The Nature of Sin

I want to talk today about one of my favorite stories from the bible. If you have spent even a minimal amount of time in church, you’ve heard this story. It’s right up there with Moses parting the Red Sea and Daniel in the lion’s den. It’s the story of Adam and Eve, but more specifically the six verses that talk about original sin and the effect it had on mankind as a whole.

I want to look at it from a different perspective than you’ve probably heard because I think the story itself lends great insights into the nature of sin and what it means to actually sin. Much of the church talks about sin as if it’s just a list of rules that God writes down and then just commands us not to do. Very few churches or preachers give any serious guidance on WHY it’s considered wrong to sin and, because of it, I think it’s turned people away from the church.

I tend to think the stories in the book of Genesis are more on the level of myths that were handed down from generation to generation and that they aren’t exactly historical stories of things that actually happened. However, I would like to point out that it doesn’t necessarily matter if you believe in that one way or the other. The importance of the story isn’t whether it actually happened or not. The importance of the story is the lessons that it means to teach us. And that’s what I want to focus on today. Continue reading “The Nature of Sin”

Use it for Good

When I was about 14 years old, I went to church camp. Back in those days, I was a pretty hardcore christian kid. I went to church three times a week. I fasted when the adults of the church fasted. I prayed three times a day. I read the bible from cover to cover three times over the course of about five years. I studied. I even tried to learn Greek at one point thinking that I’d like to read the bible in the language it was written. So, while I had fun and enjoyed all the fun things church camp had to offer, I was also there to seek God and figure out his will for my life.

I was also popular with the younger kids, and they would crowd around me because they looked up to me and I gave them attention. One day at camp, I was sitting in the chairs and a bunch of the younger kids were sitting next to me in our little group. The message the preacher preached was about Saul and how he “stood head and shoulders above the crowd.” It was a message about God’s calling for your life and how God used Saul in the beginning. I looked around and noticed that I, too, was standing head and shoulders above everyone around me because I was surrounded by kids. I took this to mean that God had called me to preach.

I remember as I was returning home with my parents, I told them that I felt like God had called me to preach. I said that I wanted to go to bible school and to become a preacher. And I’ll never forget what they said to me. I was actually a little surprised. They said to pray about it and to think about it, and that I shouldn’t put off going to actual college to go to bible school because I needed a way to provide for myself and my family. I mean, at the time, I wondered why they would say something like that. Isn’t the standard answer to your child saying he wants to be a preacher an emphatic “heck yes”? What sort of parents would actually tell their child to hold off on being a preacher until you go do something that’s going to make you money? Continue reading “Use it for Good”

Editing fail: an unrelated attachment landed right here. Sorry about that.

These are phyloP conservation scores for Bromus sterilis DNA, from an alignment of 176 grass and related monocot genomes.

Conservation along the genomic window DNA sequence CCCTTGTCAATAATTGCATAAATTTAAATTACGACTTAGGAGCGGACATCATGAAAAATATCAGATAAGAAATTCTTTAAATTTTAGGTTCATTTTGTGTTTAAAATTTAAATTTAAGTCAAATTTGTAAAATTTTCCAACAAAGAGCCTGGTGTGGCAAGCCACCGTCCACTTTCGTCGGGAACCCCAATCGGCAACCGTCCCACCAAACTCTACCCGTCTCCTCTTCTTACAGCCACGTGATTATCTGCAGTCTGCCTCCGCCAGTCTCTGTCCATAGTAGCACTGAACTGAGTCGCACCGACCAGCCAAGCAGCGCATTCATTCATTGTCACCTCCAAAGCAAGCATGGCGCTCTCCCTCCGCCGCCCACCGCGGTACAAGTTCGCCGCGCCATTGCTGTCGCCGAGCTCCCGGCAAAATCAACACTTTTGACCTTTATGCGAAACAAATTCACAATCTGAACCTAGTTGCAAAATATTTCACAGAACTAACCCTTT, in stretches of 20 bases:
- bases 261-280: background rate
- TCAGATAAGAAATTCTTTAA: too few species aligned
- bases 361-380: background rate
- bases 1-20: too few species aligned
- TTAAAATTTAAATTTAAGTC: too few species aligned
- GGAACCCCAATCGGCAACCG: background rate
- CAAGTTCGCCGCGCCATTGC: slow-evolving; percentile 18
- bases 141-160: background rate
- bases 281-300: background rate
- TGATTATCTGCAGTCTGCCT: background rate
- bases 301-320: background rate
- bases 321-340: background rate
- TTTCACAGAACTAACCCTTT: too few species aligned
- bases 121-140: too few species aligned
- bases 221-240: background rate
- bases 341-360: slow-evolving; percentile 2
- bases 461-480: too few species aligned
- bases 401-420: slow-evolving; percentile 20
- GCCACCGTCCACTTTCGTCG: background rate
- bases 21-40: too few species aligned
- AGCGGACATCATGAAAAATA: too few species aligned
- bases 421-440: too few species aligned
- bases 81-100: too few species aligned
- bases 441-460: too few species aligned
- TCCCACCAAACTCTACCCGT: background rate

Beautiful in its Time

I want to touch on a topic that I think all of us has entertained at one point or another. Well, all of us who are over the age of 25 or 30 anyway. Not that younger people don’t think about this, but there is a very clear moment that happens as you approach the middle of your life that you begin to think about the deeper things of life. A young person just starting out their life may not be focusing on what happens at the end of it. If you’re a young person reading this, I apologize if my generalization is wrong. I’m just saying that the weight of these things doesn’t truly hit you until you reach your mid 30’s.

I was curious tonight. It had been a while since I read the book of Ecclesiastes. When I finished my last article, I felt that I wanted to talk about depression in my next one. I asked myself what scriptures in the bible deal with depression, and the first thing that came to me was this book. This, quite literally, is the most depressing book of the bible. It was written by King Solomon in his old age. Yes, the guy who gave us the wisdom of Proverbs, built the temple, and basically put Israel on the map, looked back over his life in his old age and uttered the words “life is meaningless.” Continue reading “Beautiful in its Time”